Plasmids 101: Common Lab E. coli Strains

Posted by Matthew Ferenc on Nov 7, 2014 9:56:00 AM


minion

You've worked hard designing your plasmid – you carefully selected the optimal promoter for your gene of interest, you painstakingly cloned into the perfect empty backbone, you made sure to add the right tags and an NLS to your gene, you put a fluorescent protein downstream, separated by an IRES element. You did a lot of work! But let’s take a moment to recognize your little prokaryotic minions that carried out the labor-intensive process of replicating your new plasmid: the Escherichia coli bacterium.

It’s hard to count the number of different commercial strains of E. coli currently available  a quick Google search suggests there are hundreds. This only includes general lab strains designed for subcloning or protein expression. If you were to include customized strains, the number is probably in the thousands! The goal of this article is to provide enough background for you to distinguish the features of any common lab strain and determine whether it is appropriate for propogating your plasmid or carrying out your experiment.

History of E. coli Strains

E. coli are gram-negative, rod shaped bacteria that were named after Dr. Theodor Escherich, the scientist who first described them in 1885. E. coli are mainly found in the intestinal tract of animals. There are many different naturally occurring strains of E. coli, some of which are deadly to humans. The majority of all common, commercial lab strains of E. coli used today are descended from two individual isolates, the K-12 strain and the B strain. K-12 was isolated from a patient in 1920 and eventually led to the common lab strains MG1655, which led to DH5alpha and DH10b (also known as TOP10). The history of B strain is a bit more convoluted due to researchers sharing and renaming samples throughout history. It was likely isolated in 1918 but was first referred to as “B strain” in 1942. The BL21 strain, (and derivatives) are the most common examples of the E. coli B strain.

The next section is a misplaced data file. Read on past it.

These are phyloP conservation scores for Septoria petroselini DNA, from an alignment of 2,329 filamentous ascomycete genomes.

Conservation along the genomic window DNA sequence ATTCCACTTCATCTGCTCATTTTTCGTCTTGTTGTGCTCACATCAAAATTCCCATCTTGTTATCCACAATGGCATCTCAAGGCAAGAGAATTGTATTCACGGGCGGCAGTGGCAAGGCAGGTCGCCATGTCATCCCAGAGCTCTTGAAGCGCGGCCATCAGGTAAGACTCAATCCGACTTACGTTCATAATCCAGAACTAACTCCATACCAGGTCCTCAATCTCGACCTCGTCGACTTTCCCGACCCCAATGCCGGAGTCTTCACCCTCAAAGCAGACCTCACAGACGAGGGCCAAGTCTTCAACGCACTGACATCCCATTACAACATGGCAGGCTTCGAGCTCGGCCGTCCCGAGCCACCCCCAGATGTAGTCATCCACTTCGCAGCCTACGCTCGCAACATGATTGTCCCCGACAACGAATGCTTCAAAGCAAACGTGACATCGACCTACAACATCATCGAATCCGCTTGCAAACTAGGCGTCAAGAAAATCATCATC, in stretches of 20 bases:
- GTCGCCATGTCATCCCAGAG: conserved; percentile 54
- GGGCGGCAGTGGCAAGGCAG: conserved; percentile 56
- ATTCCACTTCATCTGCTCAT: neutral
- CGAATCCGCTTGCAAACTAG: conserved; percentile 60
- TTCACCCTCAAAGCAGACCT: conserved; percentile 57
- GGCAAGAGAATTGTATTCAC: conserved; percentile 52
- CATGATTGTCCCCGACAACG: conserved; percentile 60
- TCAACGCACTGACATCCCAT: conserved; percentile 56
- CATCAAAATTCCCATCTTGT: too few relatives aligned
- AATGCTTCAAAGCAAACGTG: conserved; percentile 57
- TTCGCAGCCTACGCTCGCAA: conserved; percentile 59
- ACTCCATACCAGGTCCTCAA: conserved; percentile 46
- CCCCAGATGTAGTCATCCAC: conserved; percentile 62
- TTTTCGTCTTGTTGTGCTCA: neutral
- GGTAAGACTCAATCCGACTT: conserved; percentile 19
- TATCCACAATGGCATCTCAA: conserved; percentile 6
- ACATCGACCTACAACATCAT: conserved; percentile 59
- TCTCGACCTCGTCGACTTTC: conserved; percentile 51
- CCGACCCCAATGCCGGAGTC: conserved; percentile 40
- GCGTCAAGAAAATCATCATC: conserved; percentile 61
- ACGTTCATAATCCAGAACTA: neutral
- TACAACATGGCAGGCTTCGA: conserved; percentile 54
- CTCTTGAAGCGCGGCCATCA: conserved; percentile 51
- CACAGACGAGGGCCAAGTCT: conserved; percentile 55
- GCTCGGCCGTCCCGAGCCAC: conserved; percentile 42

Common E. coli Strains Used in the Lab

Bacterial_Plate

Most of the commercial strains you find today are marketed for a specific purpose: fast growth, high-throughput cloning, routine cloning, cloning unstable DNA, preparing unmethylated DNA, and more. Many mutations that make these features possible are present in most commercial strains, especially mutations that make major improvements such as those that increase plasmid yield and/or DNA quality. Table 1 below outlines a few of the more common genetic changes found in E. coli strains.

 

TABLE 1 - Common gene mutations found in E.coli strains

Gene(s) Description Functional Consequence
dam DNA Adenine methylase mutation (GATC) Preparing unmethylated DNA, important when trying to cut with certain restriction enzymes (ex: ClaI or XbaI)
dcm DNA Cytosine methylase mutation (CCWGG) Preparing unmethylated DNA, important when trying to cut with certain restriction enzymes that are methylation sensitive.
dnaJ Mutation in a chaperonin gene Increases the stability of certain expressed proteins
endA, endA1 Endonuclease I (nonspecific cleavage of dsDNA ) mutation Improves plasmid yield
F Host does (F') or does not (F-) contain the fertility plasmid. A low copy-number plasmid, encodes proteins needed for bacterial conjugation. Genes listed on F´ are wild-type unless indicated otherwise